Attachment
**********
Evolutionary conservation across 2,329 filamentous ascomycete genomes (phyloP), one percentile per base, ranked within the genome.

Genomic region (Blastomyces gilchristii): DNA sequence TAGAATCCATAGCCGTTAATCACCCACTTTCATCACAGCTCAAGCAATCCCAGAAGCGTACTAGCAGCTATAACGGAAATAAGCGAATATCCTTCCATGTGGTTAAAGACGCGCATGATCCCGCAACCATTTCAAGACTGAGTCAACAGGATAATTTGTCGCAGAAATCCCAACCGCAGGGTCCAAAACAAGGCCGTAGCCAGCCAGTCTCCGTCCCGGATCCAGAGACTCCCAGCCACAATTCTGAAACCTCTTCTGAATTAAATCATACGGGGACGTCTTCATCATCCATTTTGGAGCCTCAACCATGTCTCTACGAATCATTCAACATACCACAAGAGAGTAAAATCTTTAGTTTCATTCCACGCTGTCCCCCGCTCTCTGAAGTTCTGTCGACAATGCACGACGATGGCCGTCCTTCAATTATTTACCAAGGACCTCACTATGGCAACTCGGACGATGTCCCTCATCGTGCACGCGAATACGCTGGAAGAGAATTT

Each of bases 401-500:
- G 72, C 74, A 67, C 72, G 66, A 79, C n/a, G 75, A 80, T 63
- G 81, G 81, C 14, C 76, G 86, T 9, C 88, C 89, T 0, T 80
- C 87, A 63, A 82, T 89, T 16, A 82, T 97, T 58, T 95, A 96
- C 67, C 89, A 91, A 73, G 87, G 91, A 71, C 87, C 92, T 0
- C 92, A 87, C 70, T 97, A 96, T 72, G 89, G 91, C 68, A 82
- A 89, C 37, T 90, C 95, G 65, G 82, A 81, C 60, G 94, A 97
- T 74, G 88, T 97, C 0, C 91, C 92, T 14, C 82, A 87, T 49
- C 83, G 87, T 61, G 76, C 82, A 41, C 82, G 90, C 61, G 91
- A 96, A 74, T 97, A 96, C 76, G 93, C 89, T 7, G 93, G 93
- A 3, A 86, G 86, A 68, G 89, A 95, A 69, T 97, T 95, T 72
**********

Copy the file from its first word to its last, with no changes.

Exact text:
Evolutionary conservation across 2,329 filamentous ascomycete genomes (phyloP), one percentile per base, ranked within the genome.

Genomic region (Blastomyces gilchristii): DNA sequence TAGAATCCATAGCCGTTAATCACCCACTTTCATCACAGCTCAAGCAATCCCAGAAGCGTACTAGCAGCTATAACGGAAATAAGCGAATATCCTTCCATGTGGTTAAAGACGCGCATGATCCCGCAACCATTTCAAGACTGAGTCAACAGGATAATTTGTCGCAGAAATCCCAACCGCAGGGTCCAAAACAAGGCCGTAGCCAGCCAGTCTCCGTCCCGGATCCAGAGACTCCCAGCCACAATTCTGAAACCTCTTCTGAATTAAATCATACGGGGACGTCTTCATCATCCATTTTGGAGCCTCAACCATGTCTCTACGAATCATTCAACATACCACAAGAGAGTAAAATCTTTAGTTTCATTCCACGCTGTCCCCCGCTCTCTGAAGTTCTGTCGACAATGCACGACGATGGCCGTCCTTCAATTATTTACCAAGGACCTCACTATGGCAACTCGGACGATGTCCCTCATCGTGCACGCGAATACGCTGGAAGAGAATTT

Each of bases 401-500:
- G 72, C 74, A 67, C 72, G 66, A 79, C n/a, G 75, A 80, T 63
- G 81, G 81, C 14, C 76, G 86, T 9, C 88, C 89, T 0, T 80
- C 87, A 63, A 82, T 89, T 16, A 82, T 97, T 58, T 95, A 96
- C 67, C 89, A 91, A 73, G 87, G 91, A 71, C 87, C 92, T 0
- C 92, A 87, C 70, T 97, A 96, T 72, G 89, G 91, C 68, A 82
- A 89, C 37, T 90, C 95, G 65, G 82, A 81, C 60, G 94, A 97
- T 74, G 88, T 97, C 0, C 91, C 92, T 14, C 82, A 87, T 49
- C 83, G 87, T 61, G 76, C 82, A 41, C 82, G 90, C 61, G 91
- A 96, A 74, T 97, A 96, C 76, G 93, C 89, T 7, G 93, G 93
- A 3, A 86, G 86, A 68, G 89, A 95, A 69, T 97, T 95, T 72